Still another object of the invention is to provide apparatus and process for growing mold, algae, fungi and the like.
Other objects of the invention will be obvious to those skilled in the art on their reading of this disclosure.
The above objects have been achieved by providing apparatus having a number of novel and advantageous features. In the first instance, the water-supply apparatus comprises a novel thin polymeric, microporous, membrane-feeding apparatus.
The apparatus of the invention more conveniently features a water supply device which is characterized by an ability to act as a thin capillary membrane to provide water to a designated situs and to draw water from a reservoir up through a tube. In filling such an apparatus, siphoning can be used. It has been found that a seal useful under pressure and vacuum can be readily formed to provide such a dual purpose seal between a rigid wall and a flexible tubing.
The thin porous membrane for use in the apparatus can be selected over a wide range of materials with particular attention given to the duration of time during which sustained, undisturbed growth of seedlings is required. However, in most embodiments of sustained watering apparatus disclosed herein, it will be of particular importance to restrict the thin porous polymeric or fiber-type membrane to one having a pore size characterized by a bubble point in excess of 4 inches of water, gauge, as is known in the porous-membrane art. In such situations, it is helpful to have a porosity bubble point of at least 4 inches of water; but more advantageously of from 12 inches to about 2 feet of water or more.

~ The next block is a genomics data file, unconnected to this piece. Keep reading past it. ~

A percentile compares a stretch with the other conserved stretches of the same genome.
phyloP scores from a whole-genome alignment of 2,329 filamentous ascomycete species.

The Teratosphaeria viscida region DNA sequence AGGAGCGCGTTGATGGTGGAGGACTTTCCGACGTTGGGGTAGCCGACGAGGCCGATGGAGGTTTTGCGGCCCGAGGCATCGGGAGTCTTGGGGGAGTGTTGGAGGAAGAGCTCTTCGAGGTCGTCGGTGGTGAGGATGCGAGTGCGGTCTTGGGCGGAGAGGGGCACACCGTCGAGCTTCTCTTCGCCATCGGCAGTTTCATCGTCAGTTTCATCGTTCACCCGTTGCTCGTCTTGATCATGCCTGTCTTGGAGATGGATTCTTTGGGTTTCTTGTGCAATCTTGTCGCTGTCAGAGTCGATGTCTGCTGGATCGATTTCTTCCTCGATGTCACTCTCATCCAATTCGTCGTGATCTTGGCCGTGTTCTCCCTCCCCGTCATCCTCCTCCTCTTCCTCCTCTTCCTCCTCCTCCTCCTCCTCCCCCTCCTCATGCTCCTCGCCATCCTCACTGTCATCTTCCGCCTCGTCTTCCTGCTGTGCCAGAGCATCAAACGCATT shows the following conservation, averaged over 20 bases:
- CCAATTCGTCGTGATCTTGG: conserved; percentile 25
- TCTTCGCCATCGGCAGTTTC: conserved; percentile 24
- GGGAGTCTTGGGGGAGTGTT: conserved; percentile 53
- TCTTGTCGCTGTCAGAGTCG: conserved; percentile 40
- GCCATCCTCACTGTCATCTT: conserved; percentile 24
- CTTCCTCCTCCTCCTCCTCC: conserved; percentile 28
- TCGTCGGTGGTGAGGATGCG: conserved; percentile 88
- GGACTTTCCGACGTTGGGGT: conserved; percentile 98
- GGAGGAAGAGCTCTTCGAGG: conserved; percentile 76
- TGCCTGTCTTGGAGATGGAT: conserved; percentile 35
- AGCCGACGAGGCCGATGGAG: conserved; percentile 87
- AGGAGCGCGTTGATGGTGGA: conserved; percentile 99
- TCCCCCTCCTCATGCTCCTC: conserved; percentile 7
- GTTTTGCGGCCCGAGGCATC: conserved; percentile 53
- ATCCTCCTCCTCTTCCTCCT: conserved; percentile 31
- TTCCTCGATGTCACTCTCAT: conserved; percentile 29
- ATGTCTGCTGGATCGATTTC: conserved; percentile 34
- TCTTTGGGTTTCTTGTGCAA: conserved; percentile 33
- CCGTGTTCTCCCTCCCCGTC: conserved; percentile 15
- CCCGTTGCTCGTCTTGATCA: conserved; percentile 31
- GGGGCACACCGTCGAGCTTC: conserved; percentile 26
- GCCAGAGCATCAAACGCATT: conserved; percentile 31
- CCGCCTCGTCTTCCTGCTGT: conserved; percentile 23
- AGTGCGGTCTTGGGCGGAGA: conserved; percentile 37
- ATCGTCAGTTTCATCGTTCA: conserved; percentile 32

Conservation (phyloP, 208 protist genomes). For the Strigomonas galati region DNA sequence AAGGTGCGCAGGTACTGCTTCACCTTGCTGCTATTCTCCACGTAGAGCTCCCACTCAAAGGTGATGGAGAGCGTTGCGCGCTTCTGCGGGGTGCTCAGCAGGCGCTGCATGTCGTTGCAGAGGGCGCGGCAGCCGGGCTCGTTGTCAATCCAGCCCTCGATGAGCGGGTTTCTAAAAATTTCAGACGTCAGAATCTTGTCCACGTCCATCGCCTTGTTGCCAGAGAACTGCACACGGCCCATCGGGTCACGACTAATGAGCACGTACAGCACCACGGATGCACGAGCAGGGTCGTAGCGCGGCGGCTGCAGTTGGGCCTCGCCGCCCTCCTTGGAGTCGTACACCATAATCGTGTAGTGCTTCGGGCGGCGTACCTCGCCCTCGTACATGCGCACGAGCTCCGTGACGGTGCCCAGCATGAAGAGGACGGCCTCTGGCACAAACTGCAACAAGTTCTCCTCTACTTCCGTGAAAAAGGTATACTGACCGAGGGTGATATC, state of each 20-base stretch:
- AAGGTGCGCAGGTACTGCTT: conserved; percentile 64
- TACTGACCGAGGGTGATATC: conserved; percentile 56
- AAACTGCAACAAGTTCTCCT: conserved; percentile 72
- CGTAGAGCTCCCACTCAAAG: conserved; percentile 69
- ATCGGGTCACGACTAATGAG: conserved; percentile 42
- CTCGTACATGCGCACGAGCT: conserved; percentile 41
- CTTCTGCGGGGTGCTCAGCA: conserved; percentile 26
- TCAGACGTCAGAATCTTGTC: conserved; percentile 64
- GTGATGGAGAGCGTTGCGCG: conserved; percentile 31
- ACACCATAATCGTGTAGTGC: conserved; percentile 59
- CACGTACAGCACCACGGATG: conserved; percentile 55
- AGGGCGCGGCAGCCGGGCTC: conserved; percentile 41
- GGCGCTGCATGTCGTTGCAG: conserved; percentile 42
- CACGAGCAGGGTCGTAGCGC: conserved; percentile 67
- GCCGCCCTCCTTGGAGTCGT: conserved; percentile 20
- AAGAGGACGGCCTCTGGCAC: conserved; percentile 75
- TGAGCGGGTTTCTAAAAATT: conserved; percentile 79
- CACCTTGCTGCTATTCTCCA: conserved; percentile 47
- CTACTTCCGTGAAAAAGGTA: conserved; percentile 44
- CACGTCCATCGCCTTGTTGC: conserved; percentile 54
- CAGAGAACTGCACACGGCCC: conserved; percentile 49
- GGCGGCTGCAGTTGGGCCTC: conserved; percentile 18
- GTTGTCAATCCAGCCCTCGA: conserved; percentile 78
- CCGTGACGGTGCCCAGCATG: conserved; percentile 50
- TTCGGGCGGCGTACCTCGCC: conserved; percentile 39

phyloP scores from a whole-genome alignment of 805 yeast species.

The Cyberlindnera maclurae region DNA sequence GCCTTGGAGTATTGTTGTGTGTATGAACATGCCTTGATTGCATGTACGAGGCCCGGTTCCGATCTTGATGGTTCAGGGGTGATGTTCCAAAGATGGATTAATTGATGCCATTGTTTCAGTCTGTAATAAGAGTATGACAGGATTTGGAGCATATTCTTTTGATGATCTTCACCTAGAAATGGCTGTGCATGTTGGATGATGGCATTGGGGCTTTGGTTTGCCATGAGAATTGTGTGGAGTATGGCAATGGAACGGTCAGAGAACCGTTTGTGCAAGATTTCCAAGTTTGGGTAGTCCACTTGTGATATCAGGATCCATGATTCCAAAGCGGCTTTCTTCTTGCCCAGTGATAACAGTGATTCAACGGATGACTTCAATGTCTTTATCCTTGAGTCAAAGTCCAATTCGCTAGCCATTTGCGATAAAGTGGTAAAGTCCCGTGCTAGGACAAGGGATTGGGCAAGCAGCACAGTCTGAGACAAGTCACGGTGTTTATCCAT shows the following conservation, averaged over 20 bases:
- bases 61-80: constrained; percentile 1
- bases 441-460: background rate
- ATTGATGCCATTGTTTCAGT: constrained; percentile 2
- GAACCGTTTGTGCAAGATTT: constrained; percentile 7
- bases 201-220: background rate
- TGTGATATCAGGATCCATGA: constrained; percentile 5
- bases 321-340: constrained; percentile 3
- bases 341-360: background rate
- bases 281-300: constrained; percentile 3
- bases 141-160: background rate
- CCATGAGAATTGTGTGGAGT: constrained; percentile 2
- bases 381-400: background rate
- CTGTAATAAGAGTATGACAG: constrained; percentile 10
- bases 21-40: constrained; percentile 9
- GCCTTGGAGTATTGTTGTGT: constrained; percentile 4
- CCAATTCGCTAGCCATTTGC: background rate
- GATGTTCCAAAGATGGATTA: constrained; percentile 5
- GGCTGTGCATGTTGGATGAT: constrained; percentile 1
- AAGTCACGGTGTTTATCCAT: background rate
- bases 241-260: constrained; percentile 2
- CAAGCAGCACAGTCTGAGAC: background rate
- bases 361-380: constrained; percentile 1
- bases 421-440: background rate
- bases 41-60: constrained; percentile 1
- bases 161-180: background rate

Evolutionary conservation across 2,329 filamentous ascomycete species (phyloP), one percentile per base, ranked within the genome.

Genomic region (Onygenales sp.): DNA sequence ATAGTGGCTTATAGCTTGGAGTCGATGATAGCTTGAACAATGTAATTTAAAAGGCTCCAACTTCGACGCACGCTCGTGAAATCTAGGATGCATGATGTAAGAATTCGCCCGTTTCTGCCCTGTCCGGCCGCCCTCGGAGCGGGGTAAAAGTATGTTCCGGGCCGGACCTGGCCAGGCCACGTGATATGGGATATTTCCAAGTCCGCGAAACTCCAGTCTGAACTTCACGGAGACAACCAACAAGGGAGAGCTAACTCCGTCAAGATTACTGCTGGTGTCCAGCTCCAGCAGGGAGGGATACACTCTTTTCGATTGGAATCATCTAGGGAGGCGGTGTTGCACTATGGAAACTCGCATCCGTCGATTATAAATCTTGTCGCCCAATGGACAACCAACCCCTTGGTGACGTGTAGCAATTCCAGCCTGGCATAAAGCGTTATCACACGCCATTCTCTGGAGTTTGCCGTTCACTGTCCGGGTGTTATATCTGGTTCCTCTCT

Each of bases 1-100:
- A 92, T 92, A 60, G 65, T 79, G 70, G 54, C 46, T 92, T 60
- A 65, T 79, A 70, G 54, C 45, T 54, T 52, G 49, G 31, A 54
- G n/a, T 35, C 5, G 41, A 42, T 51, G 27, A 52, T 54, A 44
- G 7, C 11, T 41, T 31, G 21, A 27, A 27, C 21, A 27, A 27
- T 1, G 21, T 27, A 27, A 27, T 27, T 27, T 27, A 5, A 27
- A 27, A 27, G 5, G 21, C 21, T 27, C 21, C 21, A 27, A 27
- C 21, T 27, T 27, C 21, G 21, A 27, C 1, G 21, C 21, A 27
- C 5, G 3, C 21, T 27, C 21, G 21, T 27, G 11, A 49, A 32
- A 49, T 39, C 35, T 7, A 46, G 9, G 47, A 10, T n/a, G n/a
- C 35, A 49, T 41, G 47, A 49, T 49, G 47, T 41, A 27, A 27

One favorable water-distributing polymeric membranes are those sold under the trade designation Microweb AW19 by Millipore Corporation of Bedford, Massachusetts. This membrane has a nominal 3-micron size. In general, pore sizes of from 0.05 micron to 10 microns are useful. Not only cast thin polymeric membranes, but also fabricated thin filament membranes are useful. Moreover, the material of construction is not important as long as the wetting characteristics and pore size allow a suitable capillary-flow rate and suitable bubble point. In general, the most advantageous membranes are less than 0.030 inch thick. Thus, useful thin membranes can be prepared from cellulose nitrate and acetate, polyvinylidene fluoride, polycarbonate, polyvinyl chloride and non-woven fiber (including inorganic fibers) with and without wetting agents.